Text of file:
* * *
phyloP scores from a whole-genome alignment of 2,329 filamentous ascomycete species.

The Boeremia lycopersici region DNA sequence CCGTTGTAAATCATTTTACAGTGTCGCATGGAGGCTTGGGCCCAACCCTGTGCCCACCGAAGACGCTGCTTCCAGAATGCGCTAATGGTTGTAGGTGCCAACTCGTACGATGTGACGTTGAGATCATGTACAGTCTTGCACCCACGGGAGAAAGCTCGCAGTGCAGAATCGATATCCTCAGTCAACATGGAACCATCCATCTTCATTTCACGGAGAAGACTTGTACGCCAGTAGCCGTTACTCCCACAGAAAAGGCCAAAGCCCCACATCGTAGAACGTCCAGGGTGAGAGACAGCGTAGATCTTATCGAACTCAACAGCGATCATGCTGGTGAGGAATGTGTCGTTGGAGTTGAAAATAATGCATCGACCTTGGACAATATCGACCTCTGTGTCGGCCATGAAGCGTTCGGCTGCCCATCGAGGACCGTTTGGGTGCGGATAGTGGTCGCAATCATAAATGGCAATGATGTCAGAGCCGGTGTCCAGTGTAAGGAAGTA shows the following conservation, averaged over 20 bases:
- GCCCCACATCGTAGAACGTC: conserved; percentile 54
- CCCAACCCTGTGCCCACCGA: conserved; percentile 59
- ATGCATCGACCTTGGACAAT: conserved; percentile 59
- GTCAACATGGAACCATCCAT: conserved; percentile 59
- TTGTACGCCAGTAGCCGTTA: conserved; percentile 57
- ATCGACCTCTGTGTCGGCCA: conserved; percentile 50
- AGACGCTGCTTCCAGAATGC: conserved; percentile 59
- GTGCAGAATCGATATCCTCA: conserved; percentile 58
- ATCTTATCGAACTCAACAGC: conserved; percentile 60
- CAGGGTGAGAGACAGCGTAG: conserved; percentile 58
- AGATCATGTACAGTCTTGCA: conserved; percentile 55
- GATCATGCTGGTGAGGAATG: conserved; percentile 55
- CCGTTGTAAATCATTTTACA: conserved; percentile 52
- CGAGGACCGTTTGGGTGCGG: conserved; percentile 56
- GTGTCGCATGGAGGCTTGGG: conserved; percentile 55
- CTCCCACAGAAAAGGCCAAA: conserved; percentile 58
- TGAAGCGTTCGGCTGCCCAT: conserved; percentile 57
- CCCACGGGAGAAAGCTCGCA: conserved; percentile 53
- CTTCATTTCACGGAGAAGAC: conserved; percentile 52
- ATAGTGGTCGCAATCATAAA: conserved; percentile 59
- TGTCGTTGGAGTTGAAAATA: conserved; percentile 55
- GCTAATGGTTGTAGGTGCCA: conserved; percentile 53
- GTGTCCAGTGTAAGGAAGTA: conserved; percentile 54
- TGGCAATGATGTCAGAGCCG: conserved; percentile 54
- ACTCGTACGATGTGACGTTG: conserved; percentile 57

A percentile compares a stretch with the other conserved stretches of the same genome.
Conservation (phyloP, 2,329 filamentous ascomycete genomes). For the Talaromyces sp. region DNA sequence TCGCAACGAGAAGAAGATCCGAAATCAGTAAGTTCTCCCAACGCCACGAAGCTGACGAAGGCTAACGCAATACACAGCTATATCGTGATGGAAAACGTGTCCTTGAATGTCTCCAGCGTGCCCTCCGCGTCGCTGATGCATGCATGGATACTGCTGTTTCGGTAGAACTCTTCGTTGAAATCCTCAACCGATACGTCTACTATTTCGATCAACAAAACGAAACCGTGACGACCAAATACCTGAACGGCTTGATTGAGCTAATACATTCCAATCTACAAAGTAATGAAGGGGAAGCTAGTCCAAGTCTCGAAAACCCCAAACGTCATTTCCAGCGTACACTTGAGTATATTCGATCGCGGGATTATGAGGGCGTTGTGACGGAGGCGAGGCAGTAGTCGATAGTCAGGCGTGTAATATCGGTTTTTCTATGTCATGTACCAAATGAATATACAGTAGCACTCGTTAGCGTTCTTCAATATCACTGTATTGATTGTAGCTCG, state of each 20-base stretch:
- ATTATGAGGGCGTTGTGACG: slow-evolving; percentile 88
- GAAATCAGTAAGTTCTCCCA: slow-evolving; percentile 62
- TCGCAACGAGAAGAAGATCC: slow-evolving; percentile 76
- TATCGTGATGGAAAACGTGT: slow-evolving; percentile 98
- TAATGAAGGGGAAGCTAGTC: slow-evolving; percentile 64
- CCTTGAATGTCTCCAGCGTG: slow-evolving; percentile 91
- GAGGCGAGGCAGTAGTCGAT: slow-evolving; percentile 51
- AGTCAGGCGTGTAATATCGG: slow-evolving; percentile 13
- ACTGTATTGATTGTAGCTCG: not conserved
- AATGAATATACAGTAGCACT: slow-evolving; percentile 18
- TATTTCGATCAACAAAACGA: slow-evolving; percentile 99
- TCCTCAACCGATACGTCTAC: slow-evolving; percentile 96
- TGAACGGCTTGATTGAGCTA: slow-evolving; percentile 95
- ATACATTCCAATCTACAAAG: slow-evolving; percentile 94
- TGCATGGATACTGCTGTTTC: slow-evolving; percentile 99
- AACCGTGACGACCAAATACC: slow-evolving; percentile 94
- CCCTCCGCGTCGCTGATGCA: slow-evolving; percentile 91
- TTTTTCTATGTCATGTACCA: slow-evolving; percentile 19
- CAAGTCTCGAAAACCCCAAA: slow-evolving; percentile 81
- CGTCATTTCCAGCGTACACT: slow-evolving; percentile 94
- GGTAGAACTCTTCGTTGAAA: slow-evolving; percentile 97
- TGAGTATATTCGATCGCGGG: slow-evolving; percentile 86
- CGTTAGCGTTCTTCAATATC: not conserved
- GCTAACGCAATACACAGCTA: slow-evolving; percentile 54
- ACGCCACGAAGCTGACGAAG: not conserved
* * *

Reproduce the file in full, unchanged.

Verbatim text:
phyloP scores from a whole-genome alignment of 2,329 filamentous ascomycete species.

The Boeremia lycopersici region DNA sequence CCGTTGTAAATCATTTTACAGTGTCGCATGGAGGCTTGGGCCCAACCCTGTGCCCACCGAAGACGCTGCTTCCAGAATGCGCTAATGGTTGTAGGTGCCAACTCGTACGATGTGACGTTGAGATCATGTACAGTCTTGCACCCACGGGAGAAAGCTCGCAGTGCAGAATCGATATCCTCAGTCAACATGGAACCATCCATCTTCATTTCACGGAGAAGACTTGTACGCCAGTAGCCGTTACTCCCACAGAAAAGGCCAAAGCCCCACATCGTAGAACGTCCAGGGTGAGAGACAGCGTAGATCTTATCGAACTCAACAGCGATCATGCTGGTGAGGAATGTGTCGTTGGAGTTGAAAATAATGCATCGACCTTGGACAATATCGACCTCTGTGTCGGCCATGAAGCGTTCGGCTGCCCATCGAGGACCGTTTGGGTGCGGATAGTGGTCGCAATCATAAATGGCAATGATGTCAGAGCCGGTGTCCAGTGTAAGGAAGTA shows the following conservation, averaged over 20 bases:
- GCCCCACATCGTAGAACGTC: conserved; percentile 54
- CCCAACCCTGTGCCCACCGA: conserved; percentile 59
- ATGCATCGACCTTGGACAAT: conserved; percentile 59
- GTCAACATGGAACCATCCAT: conserved; percentile 59
- TTGTACGCCAGTAGCCGTTA: conserved; percentile 57
- ATCGACCTCTGTGTCGGCCA: conserved; percentile 50
- AGACGCTGCTTCCAGAATGC: conserved; percentile 59
- GTGCAGAATCGATATCCTCA: conserved; percentile 58
- ATCTTATCGAACTCAACAGC: conserved; percentile 60
- CAGGGTGAGAGACAGCGTAG: conserved; percentile 58
- AGATCATGTACAGTCTTGCA: conserved; percentile 55
- GATCATGCTGGTGAGGAATG: conserved; percentile 55
- CCGTTGTAAATCATTTTACA: conserved; percentile 52
- CGAGGACCGTTTGGGTGCGG: conserved; percentile 56
- GTGTCGCATGGAGGCTTGGG: conserved; percentile 55
- CTCCCACAGAAAAGGCCAAA: conserved; percentile 58
- TGAAGCGTTCGGCTGCCCAT: conserved; percentile 57
- CCCACGGGAGAAAGCTCGCA: conserved; percentile 53
- CTTCATTTCACGGAGAAGAC: conserved; percentile 52
- ATAGTGGTCGCAATCATAAA: conserved; percentile 59
- TGTCGTTGGAGTTGAAAATA: conserved; percentile 55
- GCTAATGGTTGTAGGTGCCA: conserved; percentile 53
- GTGTCCAGTGTAAGGAAGTA: conserved; percentile 54
- TGGCAATGATGTCAGAGCCG: conserved; percentile 54
- ACTCGTACGATGTGACGTTG: conserved; percentile 57

A percentile compares a stretch with the other conserved stretches of the same genome.
Conservation (phyloP, 2,329 filamentous ascomycete genomes). For the Talaromyces sp. region DNA sequence TCGCAACGAGAAGAAGATCCGAAATCAGTAAGTTCTCCCAACGCCACGAAGCTGACGAAGGCTAACGCAATACACAGCTATATCGTGATGGAAAACGTGTCCTTGAATGTCTCCAGCGTGCCCTCCGCGTCGCTGATGCATGCATGGATACTGCTGTTTCGGTAGAACTCTTCGTTGAAATCCTCAACCGATACGTCTACTATTTCGATCAACAAAACGAAACCGTGACGACCAAATACCTGAACGGCTTGATTGAGCTAATACATTCCAATCTACAAAGTAATGAAGGGGAAGCTAGTCCAAGTCTCGAAAACCCCAAACGTCATTTCCAGCGTACACTTGAGTATATTCGATCGCGGGATTATGAGGGCGTTGTGACGGAGGCGAGGCAGTAGTCGATAGTCAGGCGTGTAATATCGGTTTTTCTATGTCATGTACCAAATGAATATACAGTAGCACTCGTTAGCGTTCTTCAATATCACTGTATTGATTGTAGCTCG, state of each 20-base stretch:
- ATTATGAGGGCGTTGTGACG: slow-evolving; percentile 88
- GAAATCAGTAAGTTCTCCCA: slow-evolving; percentile 62
- TCGCAACGAGAAGAAGATCC: slow-evolving; percentile 76
- TATCGTGATGGAAAACGTGT: slow-evolving; percentile 98
- TAATGAAGGGGAAGCTAGTC: slow-evolving; percentile 64
- CCTTGAATGTCTCCAGCGTG: slow-evolving; percentile 91
- GAGGCGAGGCAGTAGTCGAT: slow-evolving; percentile 51
- AGTCAGGCGTGTAATATCGG: slow-evolving; percentile 13
- ACTGTATTGATTGTAGCTCG: not conserved
- AATGAATATACAGTAGCACT: slow-evolving; percentile 18
- TATTTCGATCAACAAAACGA: slow-evolving; percentile 99
- TCCTCAACCGATACGTCTAC: slow-evolving; percentile 96
- TGAACGGCTTGATTGAGCTA: slow-evolving; percentile 95
- ATACATTCCAATCTACAAAG: slow-evolving; percentile 94
- TGCATGGATACTGCTGTTTC: slow-evolving; percentile 99
- AACCGTGACGACCAAATACC: slow-evolving; percentile 94
- CCCTCCGCGTCGCTGATGCA: slow-evolving; percentile 91
- TTTTTCTATGTCATGTACCA: slow-evolving; percentile 19
- CAAGTCTCGAAAACCCCAAA: slow-evolving; percentile 81
- CGTCATTTCCAGCGTACACT: slow-evolving; percentile 94
- GGTAGAACTCTTCGTTGAAA: slow-evolving; percentile 97
- TGAGTATATTCGATCGCGGG: slow-evolving; percentile 86
- CGTTAGCGTTCTTCAATATC: not conserved
- GCTAACGCAATACACAGCTA: slow-evolving; percentile 54
- ACGCCACGAAGCTGACGAAG: not conserved